Back at even strength with 20 seconds left in the period, the Terriers continued to cycle the puck. The Red missed an opportunity to clear the zone with 13 seconds left when Tupker grabbed the puck out of the air and put it on the ice in front of Rego. B.U.’s Ryan Greene intercepted Rego’s effort to flick the puck down the ice and instead brought it down to the circle before setting up his teammate right in front of the crease. Jeremy Wilmer converted for the Terriers to tie the game at 2-2 with nine seconds left in the second period.

“It was frustrating. We kill the five-on-three, great job blocking shots, great job down by the net.” Schafer said. “Just not to have the awareness to clear the puck… We tried to make a play instead of just getting it out, and it ends up in the back of our net.”

Malinski gave Cornell its third lead of the contest with just under 12 minutes left in the third period when his power play blast from below the blue line found its way to the back of the net to put Cornell in front 3-2.

The Terriers equalized for the third time three and a half minutes later with their own power play goal to even things up at 3-3 with eight minutes left.

Cornell came up empty on a power play with under four minutes to go, and the game went into the final minutes in a 3-3 deadlock. The Terriers called a timeout before an offensive zone faceoff with 53 seconds left. Malinski blocked a shot and Penney forced a turnover behind Cornell’s net to give the Red possession with 30 seconds left.

Malinski found senior forward Jack Malone cutting on the back-door wing, but Malone lost control of the puck below the net and gave it back to the Terriers with 20 seconds left. Malinski missed a last chance opportunity to get a stick on the puck and keep it in Cornell’s zone, and the Terriers brought it down the ice with 17 seconds left.

“We have a great offensive opportunity that blows up in our offensive zone and then we turn it over,” Schafer said. “It’s really frustrating.”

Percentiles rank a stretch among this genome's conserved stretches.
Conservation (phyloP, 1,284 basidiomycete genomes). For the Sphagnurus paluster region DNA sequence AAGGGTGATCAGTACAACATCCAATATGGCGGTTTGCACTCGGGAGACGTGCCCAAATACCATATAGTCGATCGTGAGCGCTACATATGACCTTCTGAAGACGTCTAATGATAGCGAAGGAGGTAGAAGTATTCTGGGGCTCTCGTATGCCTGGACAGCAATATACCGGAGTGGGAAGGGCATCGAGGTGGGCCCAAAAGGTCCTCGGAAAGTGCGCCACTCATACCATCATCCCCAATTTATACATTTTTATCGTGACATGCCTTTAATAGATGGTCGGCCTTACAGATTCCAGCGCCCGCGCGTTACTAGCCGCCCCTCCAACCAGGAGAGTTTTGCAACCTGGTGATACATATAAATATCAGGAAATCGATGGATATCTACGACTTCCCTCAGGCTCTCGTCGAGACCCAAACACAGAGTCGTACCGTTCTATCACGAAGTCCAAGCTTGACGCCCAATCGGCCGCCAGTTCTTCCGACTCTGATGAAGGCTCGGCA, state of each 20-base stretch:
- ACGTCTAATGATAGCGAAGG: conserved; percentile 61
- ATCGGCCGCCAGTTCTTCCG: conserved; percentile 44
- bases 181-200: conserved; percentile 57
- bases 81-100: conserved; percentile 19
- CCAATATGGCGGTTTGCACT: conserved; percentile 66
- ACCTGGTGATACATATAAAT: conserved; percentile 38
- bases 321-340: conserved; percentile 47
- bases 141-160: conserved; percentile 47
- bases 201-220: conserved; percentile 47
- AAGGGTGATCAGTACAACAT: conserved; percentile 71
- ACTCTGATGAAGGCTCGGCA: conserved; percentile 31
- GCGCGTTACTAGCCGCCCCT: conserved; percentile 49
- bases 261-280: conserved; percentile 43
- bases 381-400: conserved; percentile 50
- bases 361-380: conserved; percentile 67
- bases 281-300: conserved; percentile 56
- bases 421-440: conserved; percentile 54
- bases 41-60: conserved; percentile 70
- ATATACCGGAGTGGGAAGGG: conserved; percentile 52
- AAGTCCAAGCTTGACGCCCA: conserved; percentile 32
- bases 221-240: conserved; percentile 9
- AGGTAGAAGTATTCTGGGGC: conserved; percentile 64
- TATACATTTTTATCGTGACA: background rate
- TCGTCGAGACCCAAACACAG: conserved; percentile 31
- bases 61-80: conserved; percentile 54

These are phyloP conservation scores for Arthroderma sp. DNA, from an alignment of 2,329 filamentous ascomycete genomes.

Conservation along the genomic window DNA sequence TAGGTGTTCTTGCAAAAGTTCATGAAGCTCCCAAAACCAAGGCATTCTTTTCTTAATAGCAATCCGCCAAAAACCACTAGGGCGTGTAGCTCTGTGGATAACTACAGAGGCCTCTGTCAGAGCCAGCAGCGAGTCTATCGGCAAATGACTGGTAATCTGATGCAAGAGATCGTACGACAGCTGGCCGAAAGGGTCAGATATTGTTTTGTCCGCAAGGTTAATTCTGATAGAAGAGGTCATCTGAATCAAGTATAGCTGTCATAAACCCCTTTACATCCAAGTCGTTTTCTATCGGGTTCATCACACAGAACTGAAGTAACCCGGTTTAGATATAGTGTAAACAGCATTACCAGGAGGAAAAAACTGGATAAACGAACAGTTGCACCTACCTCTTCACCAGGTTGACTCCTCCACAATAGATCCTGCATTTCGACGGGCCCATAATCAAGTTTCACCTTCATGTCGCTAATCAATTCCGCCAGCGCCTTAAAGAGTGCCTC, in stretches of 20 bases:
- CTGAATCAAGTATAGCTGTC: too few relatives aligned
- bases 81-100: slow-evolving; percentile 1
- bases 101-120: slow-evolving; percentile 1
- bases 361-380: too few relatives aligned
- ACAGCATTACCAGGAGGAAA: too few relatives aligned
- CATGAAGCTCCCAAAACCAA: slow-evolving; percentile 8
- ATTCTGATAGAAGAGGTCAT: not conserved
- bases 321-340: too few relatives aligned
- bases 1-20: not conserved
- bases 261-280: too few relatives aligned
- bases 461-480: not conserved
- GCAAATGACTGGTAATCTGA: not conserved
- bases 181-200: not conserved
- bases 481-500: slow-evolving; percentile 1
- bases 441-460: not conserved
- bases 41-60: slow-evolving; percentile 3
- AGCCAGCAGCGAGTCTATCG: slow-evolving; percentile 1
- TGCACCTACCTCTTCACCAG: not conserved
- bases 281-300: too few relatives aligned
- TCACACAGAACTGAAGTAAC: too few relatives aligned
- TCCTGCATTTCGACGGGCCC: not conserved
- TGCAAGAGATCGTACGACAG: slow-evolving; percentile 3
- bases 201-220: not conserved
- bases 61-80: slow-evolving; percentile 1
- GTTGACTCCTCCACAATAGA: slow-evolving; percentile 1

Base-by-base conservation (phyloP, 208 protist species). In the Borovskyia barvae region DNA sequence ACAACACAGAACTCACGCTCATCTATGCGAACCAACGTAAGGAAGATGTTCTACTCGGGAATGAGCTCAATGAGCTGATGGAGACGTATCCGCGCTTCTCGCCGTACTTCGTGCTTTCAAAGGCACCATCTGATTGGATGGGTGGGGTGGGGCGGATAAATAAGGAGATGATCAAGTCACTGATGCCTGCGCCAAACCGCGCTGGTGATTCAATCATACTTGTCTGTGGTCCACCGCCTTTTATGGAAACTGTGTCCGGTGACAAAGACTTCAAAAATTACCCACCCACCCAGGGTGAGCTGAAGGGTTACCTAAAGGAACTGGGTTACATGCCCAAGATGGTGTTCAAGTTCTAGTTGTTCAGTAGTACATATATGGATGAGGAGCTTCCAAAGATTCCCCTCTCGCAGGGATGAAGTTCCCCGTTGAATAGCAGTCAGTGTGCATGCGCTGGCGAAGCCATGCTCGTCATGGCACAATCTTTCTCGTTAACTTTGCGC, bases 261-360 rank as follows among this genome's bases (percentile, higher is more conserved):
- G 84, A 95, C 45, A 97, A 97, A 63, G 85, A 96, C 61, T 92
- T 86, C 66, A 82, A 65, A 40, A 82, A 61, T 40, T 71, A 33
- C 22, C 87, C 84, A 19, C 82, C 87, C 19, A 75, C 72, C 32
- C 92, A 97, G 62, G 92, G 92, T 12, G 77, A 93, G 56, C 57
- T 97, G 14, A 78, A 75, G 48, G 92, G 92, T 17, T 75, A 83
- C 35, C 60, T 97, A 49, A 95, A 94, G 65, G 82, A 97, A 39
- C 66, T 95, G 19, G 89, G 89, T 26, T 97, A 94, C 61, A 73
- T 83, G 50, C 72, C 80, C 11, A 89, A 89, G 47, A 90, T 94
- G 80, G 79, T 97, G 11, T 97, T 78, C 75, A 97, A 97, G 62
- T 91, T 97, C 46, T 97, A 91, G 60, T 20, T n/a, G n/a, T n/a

The Terriers cycled it around their zone before a pass found Lane Hudson wide open at the bottom of the faceoff circle to Shane’s stick side. Hudson fired it past Shane with three seconds left in the game to send Cornell home with a brutal loss.

The Red led three times and only trailed for three seconds, but the mistakes at the end of the second and third periods — not clearing the zone after killing the 5-on-3 and the turnover with 20 seconds left in the game — proved to be costly.

“We did all the things we wanted to do,” Schafer said. “We just didn’t finish it, and that’s unfortunate.”

The nature of the loss is especially stinging because of its implications on the playoff picture. Cornell fell from 10th to 14th in the Pairwise after Saturday’s action. Had Cornell lost in overtime instead of regulation, it would have gotten credit for 40 percent of a win against a top-ten team.

As things stand, Cornell would be at risk of getting booted from the 16 team NCAA tournament field by automatic qualifiers that are below them in the Pairwise. That will make Cornell’s games against No. 1 Quinnipiac (currently second in Pairwise) on Friday and No. 9 Harvard (currently eighth in Pairwise) on Jan. 28 especially important as the best opportunities for the Red to climb the rankings.